An unintended theme of the Kansas Bankers Association’s CEO and Senior Management Forum in Colorado Springs last month was uncertainty — economic uncertainty, political uncertainty, uncertainty about new regulations coming to implement the Dodd-Frank Act.
Uncertainty is paralyzing everyone and every industry, declared the opening speaker, Donald J. Musso of the investment banking firm FinPro. “No one knows what they are supposed to do,” he said.
Specifically for banks, uncertainty looms in terms of capital, loan concentrations, funding, asset quality, consumer compliance and implementation of the Dodd-Frank Act. The industry will also be impacted by the economic uncertainty of employment and personal income, real estate values and affordability, credit availability and demand, and government spending and borrowing, Musso explained. Other factors include market uncertainty, including changing consumer behavior and changing demographics, and capital markets uncertainty over secondary markets and investor preferences. “All of these external factors will impact community banks in a big way,” Musso warned.
The employment situation is worrisome to FinPro. While there has been a moderate decline in unemployment, it is because more workers stopped looking or accepted part-time work. This does not bode well for real estate and foreclosures have continued unabated, although Musso expects them to peak in the fourth quarter of this year. He also predicted a “huge decline” in consumer loans due to high unemployment and stagnant or declining net wages.
Included in the fallout from the Dodd-Frank Act, Musso sees a “scarily powerful” Consumer Financial Protection Bureau, which trade groups hope will focus on nonbanks. He also advised that executive pay raises will be scrutinized by examiners, even in community banks.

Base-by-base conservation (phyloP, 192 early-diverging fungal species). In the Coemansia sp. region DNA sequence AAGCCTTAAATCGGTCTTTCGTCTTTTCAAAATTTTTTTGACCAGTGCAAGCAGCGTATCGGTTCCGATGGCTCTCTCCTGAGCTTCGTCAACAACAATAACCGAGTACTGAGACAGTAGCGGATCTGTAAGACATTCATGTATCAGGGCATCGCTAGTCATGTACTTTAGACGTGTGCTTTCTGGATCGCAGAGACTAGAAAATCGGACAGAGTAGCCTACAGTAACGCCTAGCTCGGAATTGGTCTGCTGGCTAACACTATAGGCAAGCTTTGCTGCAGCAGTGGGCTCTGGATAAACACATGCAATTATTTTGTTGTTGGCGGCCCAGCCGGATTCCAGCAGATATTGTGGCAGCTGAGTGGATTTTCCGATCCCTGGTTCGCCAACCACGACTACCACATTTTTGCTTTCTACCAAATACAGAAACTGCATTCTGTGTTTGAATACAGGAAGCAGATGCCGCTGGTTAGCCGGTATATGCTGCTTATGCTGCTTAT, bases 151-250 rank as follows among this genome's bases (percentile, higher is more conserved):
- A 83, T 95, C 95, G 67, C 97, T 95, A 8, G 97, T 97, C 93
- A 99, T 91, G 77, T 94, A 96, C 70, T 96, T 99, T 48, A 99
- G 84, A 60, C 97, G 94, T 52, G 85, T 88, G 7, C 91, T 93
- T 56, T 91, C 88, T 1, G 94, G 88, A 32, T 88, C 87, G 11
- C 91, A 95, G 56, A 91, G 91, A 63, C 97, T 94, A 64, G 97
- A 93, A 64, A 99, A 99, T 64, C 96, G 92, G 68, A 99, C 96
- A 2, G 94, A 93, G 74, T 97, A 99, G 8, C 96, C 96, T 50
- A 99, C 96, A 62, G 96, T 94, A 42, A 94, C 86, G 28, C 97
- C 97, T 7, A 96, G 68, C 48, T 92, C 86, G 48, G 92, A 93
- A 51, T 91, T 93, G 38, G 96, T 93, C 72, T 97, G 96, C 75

In his comments on capital markets, Musso advised the KBA members that secondary markets may not return and banks should plan on more balance sheet lending. They should also update and maintain capital plans in his view. And if the proposed mark-to-market rules of the entire balance sheet are accepted, “consolidation will double and so will failures.”
Evaluating the Dodd-Frank Act overall, Musso said he doesn’t see how it can work and there will be a lot of unintended consequences that should have been thought through. The good news, if there is any, is that financial supermarkets are dead in Musso’s view. Glass-Steagall will be reinvoked de facto, or large companies will incur significant costs to be in diverse businesses. There will be a realization, he believes, that borrowings are not evil but an essential funding tool and great for managing interest rate risk. And regulators will realize that their current policies on portfolio limits and the allowance for loan and lease losses don’t add up — unless they are attempting to drive consolidation. But Musso’s really good news for the KBA members was that their state is doing well.
Political uncertainty was reflected in the comments of Jennifer Duffy, senior editor of the nonpartisan Cook Political Report. Among her observations were that voters seem to embrace change rather than stability, and there are very few true independent voters — they tend to lean one way or the other.
Noting that only 21 percent of the electorate believes Congress is doing a good job, she wondered who they are: Other members? Family and friends? Voters never like Congress but generally do like their own representatives, according to Duffy. Yet, 51 percent are now saying, “It’s time to go home.” That, she said, is a stunning number.
Politics were also woven into the report of ABA Chairman-elect Steve Wilson, chairman and CEO of LCNB Corp., the holding company for LCNB National in Lebanon, Ohio. “Political risk is the greatest risk we have now,” he said. The industry needs to get people who understand banking into office in the 112th Congress, he urged.
Wilson warned that the effects of the FASB mark-to-market proposal could be worse than the Dodd-Frank Act. “Everybody has come out against it, including regulators,” he said. “We need your help,” he added, suggesting that comment letters from bank investors would impress FASB more than those from bank executives.
Bill Poquette is editor-in-chief of BankNews.
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